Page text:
Taking close-ups of cell doors

Myriad proteins are found on the surface of our cells. Some of them send signals between the inside and the outside; others act as doors and conduits. At present, we have a true picture (the molecular structure) of only a few of these proteins. Pontus Gourdon at Lund University wants to determine structures of more of them, so he can understand exactly how they work.

Pontus Gourdon

PhD, Membrane Protein Structural Biology

Wallenberg Academy Fellow 2015

Lund University

Research field:
3D-imaging of membrane proteins

Our bodies manufacture some 30,000 different proteins that are necessary for innumerable bodily processes. One-third of them are membrane proteins embedded in the cell membrane. More than half of all drugs act by binding to membrane proteins.

Some proteins serve as tiny channels enabling various substances to pass through the cell membrane. They include TRP (transient receptor potential) ion channels. It is these channels that Gourdon will be studying as a Wallenberg Academy Fellow at Lund University.

“TRP ion channels are found in places such as the mouth and on the skin. They enable us to feel pressure, cold, heat and taste certain substances, such as chili and mint. The brain perceives mint as cold and chili as hot because the same channels are activated as when we experience heat and cold, and the same processes start in the cell,” Gourdon explains.

Now he wants to understand – “in nerdish detail” – the way these channels, as well as channels for copper ions, work. The way to do this is to take really high quality HD pictures of the proteins, elucidating their molecular structures.

“It gives an enormous sense of freedom to be able to focus solely on research for five years. Many grants last for three years, and you then have to lower the bar so as to achieve results in time to apply for further funding. Being admitted as a Wallenberg Academy Fellow will enable me to adopt a long-term approach, and to raise the bar.”

Imaging sensitive proteins – a tricky task

Taking 3D photographs of membrane proteins is not easy. Although humans have 10,000 of these proteins, only about twenty of them have so far been imaged. One reason for this is that the proteins are sensitive, and easily destroyed during the imaging process.

To obtain a 3D picture of a protein it is first necessary to synthesize it in a completely pure form. A fairly simple genetically modified organism, such as yeast, is used to produce the protein, which is then purified with the help of chemicals. Purification long represented an obstacle in research. The proteins were indeed purified, but they also often coagulated – like a boiled egg. This gave them an entirely different shape from the one they have in the cell membrane.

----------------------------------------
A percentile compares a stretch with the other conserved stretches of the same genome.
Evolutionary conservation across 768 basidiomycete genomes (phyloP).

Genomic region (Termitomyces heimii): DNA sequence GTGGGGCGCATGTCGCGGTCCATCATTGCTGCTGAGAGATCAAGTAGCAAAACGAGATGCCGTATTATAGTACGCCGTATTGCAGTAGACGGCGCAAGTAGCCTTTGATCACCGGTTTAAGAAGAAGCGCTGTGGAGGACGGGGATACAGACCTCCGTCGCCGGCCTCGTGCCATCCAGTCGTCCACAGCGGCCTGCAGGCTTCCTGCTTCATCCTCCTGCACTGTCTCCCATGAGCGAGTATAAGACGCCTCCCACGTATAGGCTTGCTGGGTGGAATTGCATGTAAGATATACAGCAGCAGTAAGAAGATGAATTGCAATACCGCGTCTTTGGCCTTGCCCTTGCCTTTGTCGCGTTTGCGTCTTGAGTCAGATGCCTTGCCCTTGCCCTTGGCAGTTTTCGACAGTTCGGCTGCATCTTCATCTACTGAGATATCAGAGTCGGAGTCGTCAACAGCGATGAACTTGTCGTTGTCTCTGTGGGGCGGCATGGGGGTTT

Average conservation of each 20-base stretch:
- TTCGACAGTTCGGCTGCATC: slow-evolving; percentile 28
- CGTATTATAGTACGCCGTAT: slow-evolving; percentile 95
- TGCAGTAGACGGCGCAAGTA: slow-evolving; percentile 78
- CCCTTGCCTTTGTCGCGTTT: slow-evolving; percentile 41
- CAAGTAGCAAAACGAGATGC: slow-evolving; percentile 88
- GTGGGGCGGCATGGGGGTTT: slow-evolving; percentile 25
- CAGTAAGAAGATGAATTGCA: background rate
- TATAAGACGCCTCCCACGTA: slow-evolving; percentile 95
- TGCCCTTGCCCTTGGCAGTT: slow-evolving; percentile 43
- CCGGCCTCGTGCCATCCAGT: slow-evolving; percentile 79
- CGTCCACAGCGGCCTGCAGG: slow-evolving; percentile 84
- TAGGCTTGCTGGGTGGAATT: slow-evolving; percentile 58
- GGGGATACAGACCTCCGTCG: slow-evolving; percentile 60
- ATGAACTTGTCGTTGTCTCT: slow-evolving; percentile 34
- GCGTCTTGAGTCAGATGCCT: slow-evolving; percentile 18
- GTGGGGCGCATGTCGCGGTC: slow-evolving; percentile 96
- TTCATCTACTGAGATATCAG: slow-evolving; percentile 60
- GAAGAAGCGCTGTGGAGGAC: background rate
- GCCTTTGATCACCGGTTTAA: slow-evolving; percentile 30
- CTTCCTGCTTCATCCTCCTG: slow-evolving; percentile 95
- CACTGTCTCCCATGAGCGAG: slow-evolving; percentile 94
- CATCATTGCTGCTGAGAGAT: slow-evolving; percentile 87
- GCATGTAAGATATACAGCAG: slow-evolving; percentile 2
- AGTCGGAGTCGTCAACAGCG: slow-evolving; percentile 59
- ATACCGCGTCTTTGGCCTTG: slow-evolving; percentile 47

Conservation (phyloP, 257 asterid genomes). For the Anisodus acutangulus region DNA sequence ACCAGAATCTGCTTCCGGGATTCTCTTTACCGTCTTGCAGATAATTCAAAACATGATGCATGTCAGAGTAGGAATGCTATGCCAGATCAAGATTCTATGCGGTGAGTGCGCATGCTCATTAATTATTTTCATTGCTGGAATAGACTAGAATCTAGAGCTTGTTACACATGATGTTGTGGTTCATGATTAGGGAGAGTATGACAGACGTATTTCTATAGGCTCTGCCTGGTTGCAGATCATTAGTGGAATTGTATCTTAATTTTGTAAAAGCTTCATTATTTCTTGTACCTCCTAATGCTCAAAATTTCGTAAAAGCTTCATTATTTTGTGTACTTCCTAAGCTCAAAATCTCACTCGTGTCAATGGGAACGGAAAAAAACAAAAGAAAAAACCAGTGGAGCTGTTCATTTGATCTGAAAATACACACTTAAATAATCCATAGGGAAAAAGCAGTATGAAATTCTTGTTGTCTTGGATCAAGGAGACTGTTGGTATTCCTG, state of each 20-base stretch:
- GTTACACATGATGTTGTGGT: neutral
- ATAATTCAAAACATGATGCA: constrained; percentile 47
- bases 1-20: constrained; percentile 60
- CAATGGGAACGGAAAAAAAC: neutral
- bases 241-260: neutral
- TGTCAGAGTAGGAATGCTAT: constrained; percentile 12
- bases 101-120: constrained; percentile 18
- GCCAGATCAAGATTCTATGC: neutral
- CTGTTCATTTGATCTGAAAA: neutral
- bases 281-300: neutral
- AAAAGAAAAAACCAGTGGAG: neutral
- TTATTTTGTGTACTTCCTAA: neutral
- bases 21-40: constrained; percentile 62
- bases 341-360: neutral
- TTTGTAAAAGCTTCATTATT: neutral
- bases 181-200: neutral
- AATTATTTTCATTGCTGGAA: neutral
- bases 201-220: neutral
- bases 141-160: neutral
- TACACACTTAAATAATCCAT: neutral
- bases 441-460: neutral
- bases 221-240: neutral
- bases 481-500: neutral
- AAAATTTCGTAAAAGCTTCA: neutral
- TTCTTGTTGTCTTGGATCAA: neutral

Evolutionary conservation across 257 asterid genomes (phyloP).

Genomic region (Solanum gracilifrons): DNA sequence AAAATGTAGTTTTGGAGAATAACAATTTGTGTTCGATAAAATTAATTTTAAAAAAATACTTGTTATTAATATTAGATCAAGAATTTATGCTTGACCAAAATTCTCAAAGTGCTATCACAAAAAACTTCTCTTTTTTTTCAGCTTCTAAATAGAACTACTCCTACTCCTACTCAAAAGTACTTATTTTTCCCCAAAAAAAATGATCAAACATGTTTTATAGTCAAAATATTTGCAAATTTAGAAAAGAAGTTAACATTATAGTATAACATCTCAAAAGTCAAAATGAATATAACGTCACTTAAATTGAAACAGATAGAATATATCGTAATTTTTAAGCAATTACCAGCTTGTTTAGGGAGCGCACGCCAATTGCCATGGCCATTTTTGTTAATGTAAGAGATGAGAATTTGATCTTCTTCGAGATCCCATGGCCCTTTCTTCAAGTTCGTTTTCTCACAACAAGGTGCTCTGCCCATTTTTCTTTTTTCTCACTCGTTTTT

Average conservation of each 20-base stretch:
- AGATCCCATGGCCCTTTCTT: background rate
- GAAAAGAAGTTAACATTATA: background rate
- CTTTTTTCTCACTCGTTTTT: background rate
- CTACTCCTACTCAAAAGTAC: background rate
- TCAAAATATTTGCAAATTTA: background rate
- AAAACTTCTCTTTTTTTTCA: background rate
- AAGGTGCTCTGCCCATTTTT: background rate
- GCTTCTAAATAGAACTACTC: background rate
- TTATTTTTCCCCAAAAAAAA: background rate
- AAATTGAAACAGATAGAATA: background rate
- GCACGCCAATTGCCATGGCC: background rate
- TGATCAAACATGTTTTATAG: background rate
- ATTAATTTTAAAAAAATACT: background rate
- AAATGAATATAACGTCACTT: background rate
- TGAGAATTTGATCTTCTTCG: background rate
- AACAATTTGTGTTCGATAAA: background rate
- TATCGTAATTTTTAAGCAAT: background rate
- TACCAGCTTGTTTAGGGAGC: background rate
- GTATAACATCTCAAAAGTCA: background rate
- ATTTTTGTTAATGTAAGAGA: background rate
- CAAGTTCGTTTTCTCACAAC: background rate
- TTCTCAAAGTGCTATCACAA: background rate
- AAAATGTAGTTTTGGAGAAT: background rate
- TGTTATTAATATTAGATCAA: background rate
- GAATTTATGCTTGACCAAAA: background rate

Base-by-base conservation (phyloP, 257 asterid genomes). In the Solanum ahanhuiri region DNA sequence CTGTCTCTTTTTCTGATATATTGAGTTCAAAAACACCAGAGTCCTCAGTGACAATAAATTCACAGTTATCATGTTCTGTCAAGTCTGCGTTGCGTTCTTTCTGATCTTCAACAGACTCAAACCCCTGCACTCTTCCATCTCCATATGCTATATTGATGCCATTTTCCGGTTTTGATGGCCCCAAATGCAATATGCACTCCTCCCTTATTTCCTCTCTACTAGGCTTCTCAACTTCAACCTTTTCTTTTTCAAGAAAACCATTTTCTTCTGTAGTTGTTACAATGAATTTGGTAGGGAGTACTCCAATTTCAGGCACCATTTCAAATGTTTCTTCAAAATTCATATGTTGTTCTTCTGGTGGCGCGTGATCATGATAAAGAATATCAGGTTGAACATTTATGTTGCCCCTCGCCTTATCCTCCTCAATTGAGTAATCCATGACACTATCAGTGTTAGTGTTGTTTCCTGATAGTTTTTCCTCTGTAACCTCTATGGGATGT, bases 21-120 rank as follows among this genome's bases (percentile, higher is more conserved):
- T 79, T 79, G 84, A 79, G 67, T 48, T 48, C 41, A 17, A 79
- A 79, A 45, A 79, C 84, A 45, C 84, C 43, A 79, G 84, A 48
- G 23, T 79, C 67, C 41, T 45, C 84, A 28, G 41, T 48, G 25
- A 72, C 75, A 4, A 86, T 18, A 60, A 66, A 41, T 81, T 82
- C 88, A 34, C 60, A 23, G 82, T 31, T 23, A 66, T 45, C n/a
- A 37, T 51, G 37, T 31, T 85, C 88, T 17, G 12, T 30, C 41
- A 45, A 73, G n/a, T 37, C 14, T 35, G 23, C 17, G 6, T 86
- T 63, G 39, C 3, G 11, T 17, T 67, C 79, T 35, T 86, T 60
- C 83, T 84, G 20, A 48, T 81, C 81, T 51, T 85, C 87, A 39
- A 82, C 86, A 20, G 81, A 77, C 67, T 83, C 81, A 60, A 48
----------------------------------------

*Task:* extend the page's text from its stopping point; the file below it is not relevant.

About twenty years ago researchers succeeded in developing a detergent that was mild enough to purify the proteins. Since then some 700 proteins have been imaged in 3D – although only about twenty of them are human proteins.

Luck needed for good crystals

The commonest imaging technique is called X-ray crystallography, and this is the main method used by Gourdon.

“We make crystals from the protein, which means that it “sets” in its natural form. We make the crystals by mixing the protein with chemicals in a way that experience has taught us usually produces crystals. But we need a modicum of luck. Sometimes results are good, sometimes not; it’s a little tricky to predict how it will go,” Gourdon comments.

The crystallized protein is then exposed to a strong X-ray beam, called synchrotron light. Most of the beam goes straight through, but some of it is diffracted by the crystal. With the help of advanced computation software, the researchers can use the information to create an image of the protein, obtaining a picture of its three-dimensional structure.

Gourdon points at his screen, which shows one of the latest images:

“Fewer than ten people in the world have seen this. That knowledge – being able to see something for the first time – gives enormous impetus to my research.”

But once he has seen it, he also wants to understand how the proteins work. Just what is it that happens when mint binds to the ion channel, and opens a tiny “gate”? Knowledge about how the proteins work could benefit other research, perhaps leading to drugs that bind even better to the channels.

New technology on the way – patience still needed

Gourdon does not recall when he first began to consider a career in research, but he was interested in biochemistry even while completing his first degree, in bio engineering.

“When I was doing my PhD I had a gifted and incredibly inspirational supervisor. In retrospect, it feels as though I joined this research team almost by accident – it could just have easily been another one. But I had great good fortune. It led me to where I am.”

Now Gourdon and his team are busy acquainting themselves with a complementing technology: cryo-electron microscopy. This involves use of an electron microscope to take pictures of proteins in a frozen solution. The advantage is that the proteins do not need to be crystallized, a process that, as mentioned, often fails in X-ray crystallography. The drawback is that images are not as detailed. But it looks as though this will not be a problem for much longer.

“That’s why we are jumping on this bandwagon, which is very much on the move,” Gourdon comments.

Perhaps in the future he will be able to use a technique that yields even more reliable results. But for the time being, resolve in the face of adversity is part of the job description.

“We experience many setbacks. Often no crystals at all form, or they’re not of good enough quality. But I’m stubborn. I think that, as a researcher, you have to be – stubborn and curious.”

Text Lisa Kirsebom
Translation Maxwell Arding
Photo Magnus Bergström